Health Blog

Tips to “Healthify” Your Halloween

Halloween is a fun day for children. They wear costumes, go through haunted houses, and trick-or-treat for candy. By the night’s end, your children most likely have a bucket or pillowcase full of candy that they are just itching to tear into (or have already begun eating on the way home).

As a parent, you realize that overloading on candy is not the best option for your children, but you might often feel trapped by the notion that Halloween revolves around delicious, sweet confections. And, of course, adults are not immune to Halloween snacking either.

But Halloween can be a fun, festive, AND healthy holiday! Avoid the sugar hangover this year and keep in the spirit of things with these simple ways to make your Halloween just a little bit healthier.

  • Bake homemade tasty treats. Rather than candy and unhealthy refined sugars, think of creative ways to incorporate Halloween into your yummy, healthy treats. For example:
    • Turn an average green apple into a goblin! Add a peanut butter mouth, a triangle of cheese for its tongue, and toasted pumpkin seeds for teeth.
    • Use homemade or storebought granola to make yogurt cups topped with fruit, raisins, nuts, or pretzels to resemble spooky creatures.
    • Roast veggies Halloween style, for instance, sweet potato jack-o-lanterns, beetroot witch’s hats, and spooky potato ghosts.
    • Turn a frozen banana on a stick into a mummy! Apply stripes of yogurt and add two dots for the eyes.
    • Top your go-to chicken and cheese quesadilla with spooky veggie faces.
    • Use bat-shaped cookie cutters on pita bread and pair them with hummus dip.
  • Let Fall be your guide. Whether you go apple picking, pick up a pumpkin to carve at a local orchard or pumpkin patch, or hit the corn maze, try filling your days with all the goodies and activities that Fall in the Capital Region has to offer. Check it out here.
  • Fill up on healthy food before trick-or-treating. What kid (or adult…) doesn’t want to eat their favorite candy as soon as it goes into their treat-or-treat bag? As tempting as it is, plan ahead. Having a healthy meal BEFORE you hit the streets can help reduce the temptation to snack or overindulge while walking around because you’ll already be full. Try putting together a Turkey Chili in the slow cooker the morning of Halloween, and it’ll be ready before it’s time to go. Or if you want to make something where people can help themselves as they get hungry, make a [spooky] charcuterie board! Be sure to load up on slices of fruit, vegetables, nuts, and meats alongside some rubber spiders and skeleton bones. When you fuel up on healthy food, your kids (and you) are less likely to overdo it on the candy.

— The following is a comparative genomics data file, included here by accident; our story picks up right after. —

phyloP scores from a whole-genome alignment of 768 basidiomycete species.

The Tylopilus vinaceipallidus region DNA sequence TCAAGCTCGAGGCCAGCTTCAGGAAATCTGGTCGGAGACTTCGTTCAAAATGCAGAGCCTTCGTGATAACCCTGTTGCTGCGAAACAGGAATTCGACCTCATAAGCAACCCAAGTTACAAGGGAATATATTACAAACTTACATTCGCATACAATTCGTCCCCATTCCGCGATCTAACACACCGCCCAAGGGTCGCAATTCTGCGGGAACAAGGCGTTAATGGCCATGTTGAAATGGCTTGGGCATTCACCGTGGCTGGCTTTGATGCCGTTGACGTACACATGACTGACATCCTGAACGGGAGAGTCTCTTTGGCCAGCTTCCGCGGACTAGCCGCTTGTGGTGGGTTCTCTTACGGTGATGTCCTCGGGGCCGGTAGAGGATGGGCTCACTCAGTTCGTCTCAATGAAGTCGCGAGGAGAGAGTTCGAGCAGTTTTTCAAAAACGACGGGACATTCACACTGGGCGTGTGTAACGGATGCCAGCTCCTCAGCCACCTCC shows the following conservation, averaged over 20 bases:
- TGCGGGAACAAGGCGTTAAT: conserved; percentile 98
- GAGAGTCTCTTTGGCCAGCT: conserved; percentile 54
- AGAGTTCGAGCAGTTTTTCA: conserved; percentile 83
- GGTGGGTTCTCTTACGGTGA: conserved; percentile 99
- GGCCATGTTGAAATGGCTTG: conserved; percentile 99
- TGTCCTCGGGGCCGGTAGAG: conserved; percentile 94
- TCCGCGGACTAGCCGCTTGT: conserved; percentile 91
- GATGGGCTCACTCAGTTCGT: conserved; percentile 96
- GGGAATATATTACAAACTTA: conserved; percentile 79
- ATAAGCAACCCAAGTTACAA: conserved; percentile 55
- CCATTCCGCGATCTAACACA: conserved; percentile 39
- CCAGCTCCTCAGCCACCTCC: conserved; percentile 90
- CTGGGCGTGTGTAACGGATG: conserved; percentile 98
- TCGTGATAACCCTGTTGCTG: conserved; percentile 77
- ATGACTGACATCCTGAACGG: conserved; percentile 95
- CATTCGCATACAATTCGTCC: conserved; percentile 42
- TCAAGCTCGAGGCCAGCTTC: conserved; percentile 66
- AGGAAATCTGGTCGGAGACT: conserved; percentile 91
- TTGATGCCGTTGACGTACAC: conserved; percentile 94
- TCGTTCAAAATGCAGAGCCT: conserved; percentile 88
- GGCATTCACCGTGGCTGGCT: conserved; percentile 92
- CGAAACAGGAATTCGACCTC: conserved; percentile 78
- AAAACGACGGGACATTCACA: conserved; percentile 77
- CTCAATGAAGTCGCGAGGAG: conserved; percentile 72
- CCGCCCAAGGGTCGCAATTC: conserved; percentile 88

• Mix up what you give out. It’s okay, be that house. Start a new tradition, and don’t pass out candy. Instead, pass out Halloween-themed erasers, stickers, fake tattoos, glow sticks, and bubbles. Or, if you still want to pass out food, try healthier snacks like juice boxes, string cheese, fruit strips, trail mix, or granola.
  • Get active. Make Halloween a fun family activity. Walk instead of driving from house to house and take the long way if possible! Set a goal of how many houses or streets to visit and see who can get the most. Remember to bring water and a flashlight (especially since it gets pretty dark early in the Capital Region) and wear comfortable shoes for walking.
  • Steer clear of the pillowcase! If your child has a smaller bag for trick-or-treating, they can’t carry as much candy. Plus, if you encourage your kids to only take one piece of candy from each house, they’ll be able to visit more homes.
  • A little goes a long way. Remember, moderation is key. Develop a rationing system that works for your family. Consider setting aside a few of your child’s favorites and managing the stash yourself. Allot a few candies for each night in the coming week.
  • Out of sight, out of mind. Get rid of leftover candy you didn’t hand out ASAP. Take the extras to work, donate them to a shelter, or throw them out. This way, you and your children won’t have devilishly unhealthy (but delicious) snack options staring you in the face. The sooner you return to regular habits, the sooner you can prepare for the next major holiday…Thanksgiving.

With some planning and creativity, your Halloween celebration can involve something other than copious amounts of candy, sugar overload, and super stimulation. It can be fun AND healthy, too.

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